On June 9th, 2012, about a year prior to the Supreme Court ruling that would invalidate the Defense of Marriage Act and California’s Proposition 8, Kate Taylor wrote an article for the New York Times entitled, “Black Leaders and Gay Advocates March in Step.” Taylor describes the two movements finding coalitional support in one another on the eve of two battles: the antiracist struggle against “Stop-and-Frisk” policing and the impending fight for marriage equality in the United States. In some respects, one would buy the predicating logic that these movements and their respective proponents make for strange bedfellows, though perhaps not for the reasons Taylor describes. The marriage equality movement, while having practical aims such as tax benefits, hospital visitation rights, and citizenship, is largely an effort to instantiate homosexual normativity in American culture; the fight against “Stop-and-Frisk,” — an important staging point for the emergence of the Black Lives Matter movement — does not operate in the same symbolic order. It asks not necessarily that African-Americans be accepted into the fold of American values, but rather that African-Americans be spared the constant violence visited upon them by the state, thus fulfilling the notion that they are to be treated equally under the law regardless of their perceived Americanness.
What binds these groups, problematically figured in such discrete formations, is their common antagonist: state power working on behalf of white and heteropatriarchal ideological forces. Yet there’s much more between sex, gender, and race in America than what can be understood through modern political theater and its narratives alone. Though Taylor is right to diagnose a long history in which idealizations of sexual and racial performance have become wedge issues between Civil Rights and LGBT rights movements — and thus between straight black people and gay whites broadly defined — arguments like hers simultaneously reify assumptions we make about the inviolability of blackness and queerness in America as stable and essential identitarian positionalities. This brings to mind a number of questions that would be important to understanding a more ethical coalition politics: why do we continue to elide the fact that there exists a significant portion of LGBT-of-color Americans who must constantly negotiate their multiple alignments with these movements? Why is African-American politics continually perceived as sexually normative by default? Why are LGBT politics still overwhelmingly thought of as white? How have the social mythologies and narratives of black and queer experience in America induced such common-sense perceptions? How did the fight to desire and love freely become partitioned off from what we imagine to be the fundamental stakes of the black struggle? And, finally, how do sexually transgressive or gender variant subjects of color that experience their marginality intersectionally challenge and revise the doxa of these political frameworks through the invention of a queer-of-color imaginary? To attend to these questions, some scholars, such as Katherine Franke, have begun to look back into earlier history to know more about how race and sex politics interweave and mutually inform one another in the legal, extralegal, and literary cultures of the United States. My work looks specifically at the Post-Reconstruction period and early Jim Crow as a dense nodal point in the genealogy of American sexual politics, one rife with texts that narrativized and challenged sexual and racial ideology in normative and queer ways. Domestic organization and marriage were central to this cultural debate; this serves to indicate that not only have marriage politics had a much longer half-life in American culture than can be encapsulated by LGBT marriage equality, but that marriage and domesticity were central subjects to early critical race theory and early Jim Crow racial ideology.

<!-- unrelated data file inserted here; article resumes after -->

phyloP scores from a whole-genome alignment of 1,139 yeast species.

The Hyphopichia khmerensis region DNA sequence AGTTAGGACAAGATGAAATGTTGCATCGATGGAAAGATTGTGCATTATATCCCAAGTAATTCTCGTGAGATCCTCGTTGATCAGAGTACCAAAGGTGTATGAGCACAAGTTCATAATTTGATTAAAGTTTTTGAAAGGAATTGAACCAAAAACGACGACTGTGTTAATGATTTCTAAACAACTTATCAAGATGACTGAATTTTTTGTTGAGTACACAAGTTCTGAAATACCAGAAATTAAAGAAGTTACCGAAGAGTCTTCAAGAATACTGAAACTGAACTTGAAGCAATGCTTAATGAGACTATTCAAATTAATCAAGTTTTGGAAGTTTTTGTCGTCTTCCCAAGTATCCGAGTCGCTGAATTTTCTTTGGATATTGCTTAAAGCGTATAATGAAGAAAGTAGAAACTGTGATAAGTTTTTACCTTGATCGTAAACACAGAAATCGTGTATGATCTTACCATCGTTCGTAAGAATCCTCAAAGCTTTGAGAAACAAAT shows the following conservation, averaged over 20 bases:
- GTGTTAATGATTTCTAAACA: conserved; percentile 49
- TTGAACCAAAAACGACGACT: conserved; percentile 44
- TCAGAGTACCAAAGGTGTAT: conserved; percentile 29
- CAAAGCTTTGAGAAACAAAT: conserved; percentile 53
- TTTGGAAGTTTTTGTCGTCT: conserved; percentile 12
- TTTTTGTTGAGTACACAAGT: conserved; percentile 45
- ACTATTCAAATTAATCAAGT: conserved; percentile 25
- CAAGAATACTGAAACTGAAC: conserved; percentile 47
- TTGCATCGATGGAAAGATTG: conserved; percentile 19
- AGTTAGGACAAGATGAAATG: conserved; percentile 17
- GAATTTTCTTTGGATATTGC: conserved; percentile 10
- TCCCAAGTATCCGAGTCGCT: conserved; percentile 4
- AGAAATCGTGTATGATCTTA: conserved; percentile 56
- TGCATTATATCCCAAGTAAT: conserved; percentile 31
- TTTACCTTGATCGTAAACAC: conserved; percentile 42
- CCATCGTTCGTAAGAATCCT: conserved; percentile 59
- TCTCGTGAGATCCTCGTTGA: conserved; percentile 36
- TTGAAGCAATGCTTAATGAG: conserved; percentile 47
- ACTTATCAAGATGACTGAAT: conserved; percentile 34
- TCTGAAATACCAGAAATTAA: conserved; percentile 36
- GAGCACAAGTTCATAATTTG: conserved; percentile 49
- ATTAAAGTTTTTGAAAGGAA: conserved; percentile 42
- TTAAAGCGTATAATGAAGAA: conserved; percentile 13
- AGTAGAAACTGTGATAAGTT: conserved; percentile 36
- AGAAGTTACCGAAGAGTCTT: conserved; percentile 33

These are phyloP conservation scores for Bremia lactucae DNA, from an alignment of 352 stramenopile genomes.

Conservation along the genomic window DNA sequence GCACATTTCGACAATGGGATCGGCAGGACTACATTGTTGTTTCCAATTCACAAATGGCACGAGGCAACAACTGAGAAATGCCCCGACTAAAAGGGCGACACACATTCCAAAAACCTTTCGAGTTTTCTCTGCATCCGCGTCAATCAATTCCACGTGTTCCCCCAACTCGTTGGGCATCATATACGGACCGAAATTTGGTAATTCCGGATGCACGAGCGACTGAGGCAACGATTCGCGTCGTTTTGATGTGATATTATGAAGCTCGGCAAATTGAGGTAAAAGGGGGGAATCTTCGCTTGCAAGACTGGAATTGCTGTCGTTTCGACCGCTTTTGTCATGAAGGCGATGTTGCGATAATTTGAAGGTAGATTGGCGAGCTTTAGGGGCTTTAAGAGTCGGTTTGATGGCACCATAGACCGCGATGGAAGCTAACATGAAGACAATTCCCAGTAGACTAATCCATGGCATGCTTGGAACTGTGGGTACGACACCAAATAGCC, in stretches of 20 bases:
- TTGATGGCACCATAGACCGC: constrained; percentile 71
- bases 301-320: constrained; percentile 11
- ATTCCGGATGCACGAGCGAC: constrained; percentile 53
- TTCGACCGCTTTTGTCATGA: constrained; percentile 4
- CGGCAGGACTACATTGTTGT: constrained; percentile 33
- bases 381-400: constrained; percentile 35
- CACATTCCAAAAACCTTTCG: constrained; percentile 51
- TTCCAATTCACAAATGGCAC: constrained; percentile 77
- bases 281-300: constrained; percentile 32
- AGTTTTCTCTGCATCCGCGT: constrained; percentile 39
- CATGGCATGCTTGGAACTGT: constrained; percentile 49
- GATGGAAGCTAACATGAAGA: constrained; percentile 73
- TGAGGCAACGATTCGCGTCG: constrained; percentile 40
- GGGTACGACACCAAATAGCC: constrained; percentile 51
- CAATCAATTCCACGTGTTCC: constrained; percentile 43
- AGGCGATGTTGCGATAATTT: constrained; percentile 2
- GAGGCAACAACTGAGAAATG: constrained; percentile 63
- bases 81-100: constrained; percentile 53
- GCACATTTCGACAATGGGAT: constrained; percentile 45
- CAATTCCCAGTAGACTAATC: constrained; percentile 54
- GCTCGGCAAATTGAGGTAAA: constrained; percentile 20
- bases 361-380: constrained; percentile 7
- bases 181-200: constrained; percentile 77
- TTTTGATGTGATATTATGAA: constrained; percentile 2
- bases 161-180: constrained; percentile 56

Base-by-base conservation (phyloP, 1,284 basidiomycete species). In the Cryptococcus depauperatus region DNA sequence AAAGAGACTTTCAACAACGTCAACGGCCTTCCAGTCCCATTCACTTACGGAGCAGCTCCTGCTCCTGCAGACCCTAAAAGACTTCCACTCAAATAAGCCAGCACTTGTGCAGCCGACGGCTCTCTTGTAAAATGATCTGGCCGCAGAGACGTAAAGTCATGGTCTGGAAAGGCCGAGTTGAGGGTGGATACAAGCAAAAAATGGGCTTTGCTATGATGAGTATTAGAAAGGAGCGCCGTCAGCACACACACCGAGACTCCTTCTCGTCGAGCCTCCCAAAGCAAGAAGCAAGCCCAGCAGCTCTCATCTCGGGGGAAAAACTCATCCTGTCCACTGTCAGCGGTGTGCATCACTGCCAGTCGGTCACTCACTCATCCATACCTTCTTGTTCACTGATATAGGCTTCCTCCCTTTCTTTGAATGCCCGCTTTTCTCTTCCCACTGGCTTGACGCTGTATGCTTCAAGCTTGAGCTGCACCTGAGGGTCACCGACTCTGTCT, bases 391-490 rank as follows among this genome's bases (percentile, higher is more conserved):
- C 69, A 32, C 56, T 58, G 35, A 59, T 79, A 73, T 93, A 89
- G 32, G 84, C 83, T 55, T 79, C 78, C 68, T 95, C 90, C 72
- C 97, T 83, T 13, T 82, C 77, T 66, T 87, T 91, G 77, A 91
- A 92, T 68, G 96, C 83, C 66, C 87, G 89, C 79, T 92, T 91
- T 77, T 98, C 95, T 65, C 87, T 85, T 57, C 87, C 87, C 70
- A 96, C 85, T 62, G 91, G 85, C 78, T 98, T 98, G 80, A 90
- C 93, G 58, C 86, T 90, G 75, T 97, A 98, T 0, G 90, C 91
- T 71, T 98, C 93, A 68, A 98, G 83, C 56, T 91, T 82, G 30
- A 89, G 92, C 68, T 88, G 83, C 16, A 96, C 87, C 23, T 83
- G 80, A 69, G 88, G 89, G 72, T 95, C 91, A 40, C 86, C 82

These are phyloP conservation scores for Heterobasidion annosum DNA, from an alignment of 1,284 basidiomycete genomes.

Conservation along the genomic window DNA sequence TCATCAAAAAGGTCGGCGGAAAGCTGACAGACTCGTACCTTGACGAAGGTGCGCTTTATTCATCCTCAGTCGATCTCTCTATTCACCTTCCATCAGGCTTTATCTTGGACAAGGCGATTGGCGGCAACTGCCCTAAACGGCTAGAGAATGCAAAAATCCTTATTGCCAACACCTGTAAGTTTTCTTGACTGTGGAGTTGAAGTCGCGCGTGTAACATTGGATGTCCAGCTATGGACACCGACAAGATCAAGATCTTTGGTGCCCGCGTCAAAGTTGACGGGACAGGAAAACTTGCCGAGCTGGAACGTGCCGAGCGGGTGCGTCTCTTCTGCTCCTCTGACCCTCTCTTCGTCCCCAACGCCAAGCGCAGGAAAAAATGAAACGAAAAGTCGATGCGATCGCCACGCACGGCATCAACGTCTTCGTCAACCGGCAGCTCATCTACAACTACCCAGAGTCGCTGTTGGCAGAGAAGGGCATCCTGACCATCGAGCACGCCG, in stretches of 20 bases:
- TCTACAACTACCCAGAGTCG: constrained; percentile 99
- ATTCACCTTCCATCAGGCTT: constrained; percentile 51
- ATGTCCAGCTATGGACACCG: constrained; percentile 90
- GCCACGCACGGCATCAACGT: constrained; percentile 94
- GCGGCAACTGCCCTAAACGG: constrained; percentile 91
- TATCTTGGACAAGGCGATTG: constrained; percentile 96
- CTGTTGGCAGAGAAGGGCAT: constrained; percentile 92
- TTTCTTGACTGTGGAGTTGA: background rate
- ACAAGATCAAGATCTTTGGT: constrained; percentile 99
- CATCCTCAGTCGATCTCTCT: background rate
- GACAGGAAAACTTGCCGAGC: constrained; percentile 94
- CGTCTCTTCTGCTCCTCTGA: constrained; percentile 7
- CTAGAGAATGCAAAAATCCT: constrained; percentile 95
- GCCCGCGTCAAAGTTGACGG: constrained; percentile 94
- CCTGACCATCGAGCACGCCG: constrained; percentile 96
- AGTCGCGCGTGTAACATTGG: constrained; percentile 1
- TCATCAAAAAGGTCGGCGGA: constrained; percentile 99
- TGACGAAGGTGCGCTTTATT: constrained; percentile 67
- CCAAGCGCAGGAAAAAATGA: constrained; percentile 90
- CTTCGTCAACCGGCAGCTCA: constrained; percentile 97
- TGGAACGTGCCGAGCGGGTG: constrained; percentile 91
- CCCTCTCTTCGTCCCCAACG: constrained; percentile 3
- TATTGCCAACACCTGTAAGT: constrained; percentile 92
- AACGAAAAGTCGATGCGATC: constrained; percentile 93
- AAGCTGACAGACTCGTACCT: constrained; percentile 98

In my paper, and throughout my work, I suggest that queer theory, especially where the nineteenth-century is concerned, is still in need of significant “racing.” My work focuses on the vitality of black uplift literature of the late-nineteenth century to the emergence of popular queer concepts like “worldmaking” and “disidentification” in postmodern America. Primarily with queer scholarly audiences in mind, I hold that African-American literary scholarship has often attended to sexual transgression, even when it has not termed it “queer.” Thus, I attempt to route queer theory and the queer-of-color critical genealogy through the emergence of the African-American literary tradition in the post-Reconstruction era. In doing so, I engage with that era’s production of heterosexuality, as well as its investment with biraciality, amalgamation, and miscegenation as sexual pathologies and imaginative forms of resistance. For the purposes of this conference, I center this argument on an examination of Pauline E. Hopkins’ novels and letters, claiming that Hopkins’ imaginative speculative fictions on the sex politics of raciality evoke a kind of Muñozian queer utopianism. Hopkins’ work serves as evidence that there is no post- or after-marriage moment because marriage and domestic ideology are much larger social discourses with long historical spans. Her imaginative and diverse depiction of domestic ideology and marriage in her speculative fiction shows that early critical race theorists and other cultural figures already expressed varying degrees of ambivalence about the politics of marriage and domestic ideality long before gay liberation.